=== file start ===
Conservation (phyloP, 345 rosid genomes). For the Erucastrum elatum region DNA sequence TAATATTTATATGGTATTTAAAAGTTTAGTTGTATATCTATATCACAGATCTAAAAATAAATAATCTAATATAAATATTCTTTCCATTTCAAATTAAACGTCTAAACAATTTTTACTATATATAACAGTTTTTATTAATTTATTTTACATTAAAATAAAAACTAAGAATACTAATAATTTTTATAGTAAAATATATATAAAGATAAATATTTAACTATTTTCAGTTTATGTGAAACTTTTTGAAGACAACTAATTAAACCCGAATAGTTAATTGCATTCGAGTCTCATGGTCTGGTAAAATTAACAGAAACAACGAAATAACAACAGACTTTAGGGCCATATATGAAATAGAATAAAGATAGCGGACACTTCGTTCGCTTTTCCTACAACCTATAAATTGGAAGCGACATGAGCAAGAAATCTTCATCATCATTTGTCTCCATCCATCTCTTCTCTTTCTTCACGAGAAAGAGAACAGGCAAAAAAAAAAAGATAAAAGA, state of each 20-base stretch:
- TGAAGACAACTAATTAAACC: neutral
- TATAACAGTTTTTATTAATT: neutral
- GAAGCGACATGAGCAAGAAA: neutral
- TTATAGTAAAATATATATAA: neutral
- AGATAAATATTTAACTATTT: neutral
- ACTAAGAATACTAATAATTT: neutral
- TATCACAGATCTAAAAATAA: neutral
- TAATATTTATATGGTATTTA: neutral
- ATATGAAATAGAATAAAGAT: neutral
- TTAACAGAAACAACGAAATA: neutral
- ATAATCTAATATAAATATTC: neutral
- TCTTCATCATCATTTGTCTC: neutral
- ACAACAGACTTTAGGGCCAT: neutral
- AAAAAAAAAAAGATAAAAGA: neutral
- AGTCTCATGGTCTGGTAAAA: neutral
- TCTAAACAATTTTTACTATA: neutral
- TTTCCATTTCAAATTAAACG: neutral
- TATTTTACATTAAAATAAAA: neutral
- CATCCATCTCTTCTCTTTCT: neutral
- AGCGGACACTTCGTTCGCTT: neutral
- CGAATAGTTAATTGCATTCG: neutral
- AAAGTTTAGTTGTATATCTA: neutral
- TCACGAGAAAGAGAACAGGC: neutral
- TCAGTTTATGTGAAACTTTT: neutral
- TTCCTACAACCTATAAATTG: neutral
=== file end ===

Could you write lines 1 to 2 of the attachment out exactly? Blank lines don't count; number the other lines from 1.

Conservation (phyloP, 345 rosid genomes). For the Erucastrum elatum region DNA sequence TAATATTTATATGGTATTTAAAAGTTTAGTTGTATATCTATATCACAGATCTAAAAATAAATAATCTAATATAAATATTCTTTCCATTTCAAATTAAACGTCTAAACAATTTTTACTATATATAACAGTTTTTATTAATTTATTTTACATTAAAATAAAAACTAAGAATACTAATAATTTTTATAGTAAAATATATATAAAGATAAATATTTAACTATTTTCAGTTTATGTGAAACTTTTTGAAGACAACTAATTAAACCCGAATAGTTAATTGCATTCGAGTCTCATGGTCTGGTAAAATTAACAGAAACAACGAAATAACAACAGACTTTAGGGCCATATATGAAATAGAATAAAGATAGCGGACACTTCGTTCGCTTTTCCTACAACCTATAAATTGGAAGCGACATGAGCAAGAAATCTTCATCATCATTTGTCTCCATCCATCTCTTCTCTTTCTTCACGAGAAAGAGAACAGGCAAAAAAAAAAAGATAAAAGA, state of each 20-base stretch:
- TGAAGACAACTAATTAAACC: neutral